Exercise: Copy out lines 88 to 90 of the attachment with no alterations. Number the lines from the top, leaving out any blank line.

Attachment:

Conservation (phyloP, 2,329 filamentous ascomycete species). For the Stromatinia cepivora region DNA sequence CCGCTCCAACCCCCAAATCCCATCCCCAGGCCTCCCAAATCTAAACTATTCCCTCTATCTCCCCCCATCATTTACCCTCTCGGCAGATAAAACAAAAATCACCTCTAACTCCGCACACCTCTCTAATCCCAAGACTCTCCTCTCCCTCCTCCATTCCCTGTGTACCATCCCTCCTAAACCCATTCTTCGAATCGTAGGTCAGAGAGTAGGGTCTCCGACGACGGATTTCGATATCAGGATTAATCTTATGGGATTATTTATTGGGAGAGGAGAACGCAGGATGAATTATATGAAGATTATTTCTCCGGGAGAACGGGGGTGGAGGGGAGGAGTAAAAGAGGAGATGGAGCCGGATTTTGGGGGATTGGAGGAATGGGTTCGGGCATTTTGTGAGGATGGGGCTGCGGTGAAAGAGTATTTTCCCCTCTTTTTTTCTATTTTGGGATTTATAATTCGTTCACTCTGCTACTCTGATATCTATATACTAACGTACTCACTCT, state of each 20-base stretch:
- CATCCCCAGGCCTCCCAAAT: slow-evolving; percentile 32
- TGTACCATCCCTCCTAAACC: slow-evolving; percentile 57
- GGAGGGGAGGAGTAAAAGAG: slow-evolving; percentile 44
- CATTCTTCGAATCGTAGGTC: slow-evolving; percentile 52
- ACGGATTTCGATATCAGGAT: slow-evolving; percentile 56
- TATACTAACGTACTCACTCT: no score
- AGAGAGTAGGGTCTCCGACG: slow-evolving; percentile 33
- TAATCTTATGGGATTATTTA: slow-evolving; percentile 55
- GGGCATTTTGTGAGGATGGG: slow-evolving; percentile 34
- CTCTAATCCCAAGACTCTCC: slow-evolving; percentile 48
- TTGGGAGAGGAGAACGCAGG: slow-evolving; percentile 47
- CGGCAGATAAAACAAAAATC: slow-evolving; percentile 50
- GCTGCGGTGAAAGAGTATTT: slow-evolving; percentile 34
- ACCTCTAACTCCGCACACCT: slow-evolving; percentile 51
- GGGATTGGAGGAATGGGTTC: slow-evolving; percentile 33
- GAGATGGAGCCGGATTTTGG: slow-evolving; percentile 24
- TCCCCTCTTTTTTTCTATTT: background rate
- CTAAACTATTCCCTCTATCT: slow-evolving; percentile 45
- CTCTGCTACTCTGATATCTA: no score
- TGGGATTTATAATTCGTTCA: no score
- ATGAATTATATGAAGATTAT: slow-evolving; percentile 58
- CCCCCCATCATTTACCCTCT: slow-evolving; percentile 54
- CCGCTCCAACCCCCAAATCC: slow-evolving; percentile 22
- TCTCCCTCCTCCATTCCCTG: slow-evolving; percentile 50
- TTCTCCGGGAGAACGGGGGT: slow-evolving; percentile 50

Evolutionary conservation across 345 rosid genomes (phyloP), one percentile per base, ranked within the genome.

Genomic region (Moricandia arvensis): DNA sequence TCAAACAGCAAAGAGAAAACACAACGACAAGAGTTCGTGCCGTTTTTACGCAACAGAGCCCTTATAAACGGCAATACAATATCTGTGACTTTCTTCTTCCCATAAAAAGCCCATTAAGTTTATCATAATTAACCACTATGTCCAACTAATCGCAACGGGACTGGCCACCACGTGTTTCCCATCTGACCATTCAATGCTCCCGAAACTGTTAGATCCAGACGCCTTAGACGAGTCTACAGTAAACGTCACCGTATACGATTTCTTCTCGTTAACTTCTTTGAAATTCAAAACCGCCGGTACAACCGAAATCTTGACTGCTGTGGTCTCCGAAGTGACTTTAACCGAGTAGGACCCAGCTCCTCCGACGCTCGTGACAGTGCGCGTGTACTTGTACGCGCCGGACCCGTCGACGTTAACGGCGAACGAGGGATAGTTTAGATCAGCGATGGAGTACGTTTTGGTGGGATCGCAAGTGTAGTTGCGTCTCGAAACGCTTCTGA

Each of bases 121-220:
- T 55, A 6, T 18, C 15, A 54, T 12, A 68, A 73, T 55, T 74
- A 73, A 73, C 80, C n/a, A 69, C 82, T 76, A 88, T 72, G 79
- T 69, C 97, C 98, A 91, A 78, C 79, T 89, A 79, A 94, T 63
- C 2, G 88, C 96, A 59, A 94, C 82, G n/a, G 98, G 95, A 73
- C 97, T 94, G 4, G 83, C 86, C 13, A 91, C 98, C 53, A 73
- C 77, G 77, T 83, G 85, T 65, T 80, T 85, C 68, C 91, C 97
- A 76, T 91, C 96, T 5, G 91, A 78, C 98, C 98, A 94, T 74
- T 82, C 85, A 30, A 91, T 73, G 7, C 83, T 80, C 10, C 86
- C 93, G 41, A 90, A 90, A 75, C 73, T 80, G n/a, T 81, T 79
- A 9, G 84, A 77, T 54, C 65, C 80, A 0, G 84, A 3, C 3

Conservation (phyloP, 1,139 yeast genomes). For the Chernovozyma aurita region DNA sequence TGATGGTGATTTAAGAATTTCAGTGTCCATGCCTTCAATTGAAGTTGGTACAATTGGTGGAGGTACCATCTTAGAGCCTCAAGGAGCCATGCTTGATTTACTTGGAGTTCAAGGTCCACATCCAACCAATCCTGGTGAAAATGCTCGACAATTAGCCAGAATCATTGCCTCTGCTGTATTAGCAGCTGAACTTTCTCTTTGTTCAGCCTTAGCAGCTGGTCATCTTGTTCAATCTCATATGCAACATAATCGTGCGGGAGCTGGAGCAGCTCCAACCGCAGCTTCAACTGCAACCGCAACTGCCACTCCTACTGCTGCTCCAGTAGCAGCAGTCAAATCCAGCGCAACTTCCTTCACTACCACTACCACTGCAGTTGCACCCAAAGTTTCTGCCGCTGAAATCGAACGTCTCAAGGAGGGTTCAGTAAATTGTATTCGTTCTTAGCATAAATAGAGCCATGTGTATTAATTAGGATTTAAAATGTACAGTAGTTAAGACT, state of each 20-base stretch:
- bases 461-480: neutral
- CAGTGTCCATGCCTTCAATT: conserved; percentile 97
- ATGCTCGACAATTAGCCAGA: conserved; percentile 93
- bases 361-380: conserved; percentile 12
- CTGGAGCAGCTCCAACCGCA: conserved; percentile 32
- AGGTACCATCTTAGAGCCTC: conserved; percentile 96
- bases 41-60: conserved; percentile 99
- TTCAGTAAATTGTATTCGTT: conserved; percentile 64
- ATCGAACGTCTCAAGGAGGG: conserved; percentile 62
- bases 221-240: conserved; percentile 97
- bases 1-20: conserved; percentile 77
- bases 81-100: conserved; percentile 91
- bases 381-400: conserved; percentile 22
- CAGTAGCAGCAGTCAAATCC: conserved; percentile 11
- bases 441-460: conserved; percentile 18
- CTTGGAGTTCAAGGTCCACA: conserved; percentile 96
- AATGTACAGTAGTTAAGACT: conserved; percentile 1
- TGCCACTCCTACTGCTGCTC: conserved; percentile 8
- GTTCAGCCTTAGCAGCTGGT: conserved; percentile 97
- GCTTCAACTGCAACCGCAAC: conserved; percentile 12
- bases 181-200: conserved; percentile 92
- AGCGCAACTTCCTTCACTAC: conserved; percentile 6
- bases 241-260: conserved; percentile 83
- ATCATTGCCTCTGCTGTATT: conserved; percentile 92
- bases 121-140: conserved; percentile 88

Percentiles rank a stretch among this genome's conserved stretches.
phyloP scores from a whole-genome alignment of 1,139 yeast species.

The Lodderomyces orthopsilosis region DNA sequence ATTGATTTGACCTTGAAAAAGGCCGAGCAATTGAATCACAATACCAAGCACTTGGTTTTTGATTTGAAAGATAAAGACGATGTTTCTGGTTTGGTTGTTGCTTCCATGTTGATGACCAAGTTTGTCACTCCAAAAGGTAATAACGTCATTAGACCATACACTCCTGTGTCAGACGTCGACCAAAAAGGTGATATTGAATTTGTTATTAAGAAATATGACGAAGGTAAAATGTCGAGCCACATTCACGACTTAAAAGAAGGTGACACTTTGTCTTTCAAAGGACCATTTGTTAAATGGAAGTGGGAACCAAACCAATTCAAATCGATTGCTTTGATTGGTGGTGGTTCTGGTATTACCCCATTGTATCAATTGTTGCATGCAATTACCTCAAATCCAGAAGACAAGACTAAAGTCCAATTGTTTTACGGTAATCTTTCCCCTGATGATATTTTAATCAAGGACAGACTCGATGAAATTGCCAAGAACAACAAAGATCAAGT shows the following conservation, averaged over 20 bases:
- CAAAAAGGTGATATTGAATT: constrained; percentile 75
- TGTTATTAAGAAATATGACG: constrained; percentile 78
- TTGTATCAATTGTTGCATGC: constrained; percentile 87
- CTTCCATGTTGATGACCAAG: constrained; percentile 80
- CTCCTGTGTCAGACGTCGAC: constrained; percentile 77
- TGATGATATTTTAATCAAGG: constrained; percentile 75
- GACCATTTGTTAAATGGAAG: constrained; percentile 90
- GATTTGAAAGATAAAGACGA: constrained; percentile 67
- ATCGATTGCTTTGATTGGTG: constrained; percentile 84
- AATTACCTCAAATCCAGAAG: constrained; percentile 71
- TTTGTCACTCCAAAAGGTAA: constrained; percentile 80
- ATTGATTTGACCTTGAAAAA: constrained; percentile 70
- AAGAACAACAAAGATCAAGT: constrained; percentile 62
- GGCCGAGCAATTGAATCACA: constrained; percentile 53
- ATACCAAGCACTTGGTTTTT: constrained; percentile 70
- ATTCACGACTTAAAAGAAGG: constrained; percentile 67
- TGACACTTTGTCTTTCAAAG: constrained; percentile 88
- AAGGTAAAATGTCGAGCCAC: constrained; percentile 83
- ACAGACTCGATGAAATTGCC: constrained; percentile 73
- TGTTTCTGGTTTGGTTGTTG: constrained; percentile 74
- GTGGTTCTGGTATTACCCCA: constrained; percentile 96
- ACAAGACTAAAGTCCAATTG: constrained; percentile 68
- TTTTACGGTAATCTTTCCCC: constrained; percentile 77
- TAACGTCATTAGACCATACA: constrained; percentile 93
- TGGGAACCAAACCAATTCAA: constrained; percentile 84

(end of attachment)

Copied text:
- TGTTTCTGGTTTGGTTGTTG: constrained; percentile 74
- GTGGTTCTGGTATTACCCCA: constrained; percentile 96
- ACAAGACTAAAGTCCAATTG: constrained; percentile 68